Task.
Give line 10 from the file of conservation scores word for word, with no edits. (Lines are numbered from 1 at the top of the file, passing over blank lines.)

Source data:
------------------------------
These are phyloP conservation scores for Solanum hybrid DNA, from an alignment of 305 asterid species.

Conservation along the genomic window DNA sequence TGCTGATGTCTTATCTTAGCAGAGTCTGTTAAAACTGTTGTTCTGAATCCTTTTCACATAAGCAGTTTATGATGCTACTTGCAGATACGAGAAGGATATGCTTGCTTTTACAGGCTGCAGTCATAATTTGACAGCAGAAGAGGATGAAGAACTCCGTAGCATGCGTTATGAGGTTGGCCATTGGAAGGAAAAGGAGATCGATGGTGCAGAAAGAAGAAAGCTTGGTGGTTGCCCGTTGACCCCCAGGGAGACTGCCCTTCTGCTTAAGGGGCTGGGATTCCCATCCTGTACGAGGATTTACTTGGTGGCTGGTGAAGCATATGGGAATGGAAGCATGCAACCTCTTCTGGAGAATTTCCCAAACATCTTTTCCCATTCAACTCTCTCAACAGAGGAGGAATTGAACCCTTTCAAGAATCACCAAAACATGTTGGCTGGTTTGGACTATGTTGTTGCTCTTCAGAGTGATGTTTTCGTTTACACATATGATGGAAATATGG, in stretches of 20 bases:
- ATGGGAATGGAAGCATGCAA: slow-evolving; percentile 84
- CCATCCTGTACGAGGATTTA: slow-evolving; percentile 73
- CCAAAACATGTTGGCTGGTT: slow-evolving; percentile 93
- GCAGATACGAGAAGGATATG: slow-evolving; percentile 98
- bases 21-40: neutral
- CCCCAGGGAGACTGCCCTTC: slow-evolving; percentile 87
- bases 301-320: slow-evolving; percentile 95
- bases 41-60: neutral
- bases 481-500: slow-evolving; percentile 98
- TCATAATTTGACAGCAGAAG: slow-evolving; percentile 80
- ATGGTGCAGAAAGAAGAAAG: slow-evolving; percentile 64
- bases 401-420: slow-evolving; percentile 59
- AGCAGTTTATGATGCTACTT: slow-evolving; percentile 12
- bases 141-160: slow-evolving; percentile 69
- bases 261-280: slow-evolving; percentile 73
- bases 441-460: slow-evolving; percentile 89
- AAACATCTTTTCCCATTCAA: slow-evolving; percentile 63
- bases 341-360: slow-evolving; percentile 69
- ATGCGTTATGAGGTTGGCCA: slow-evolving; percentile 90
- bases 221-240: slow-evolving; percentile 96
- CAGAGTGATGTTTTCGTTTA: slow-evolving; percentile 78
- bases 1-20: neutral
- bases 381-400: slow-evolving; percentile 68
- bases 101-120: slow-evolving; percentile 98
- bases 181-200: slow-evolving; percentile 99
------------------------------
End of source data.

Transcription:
- bases 41-60: neutral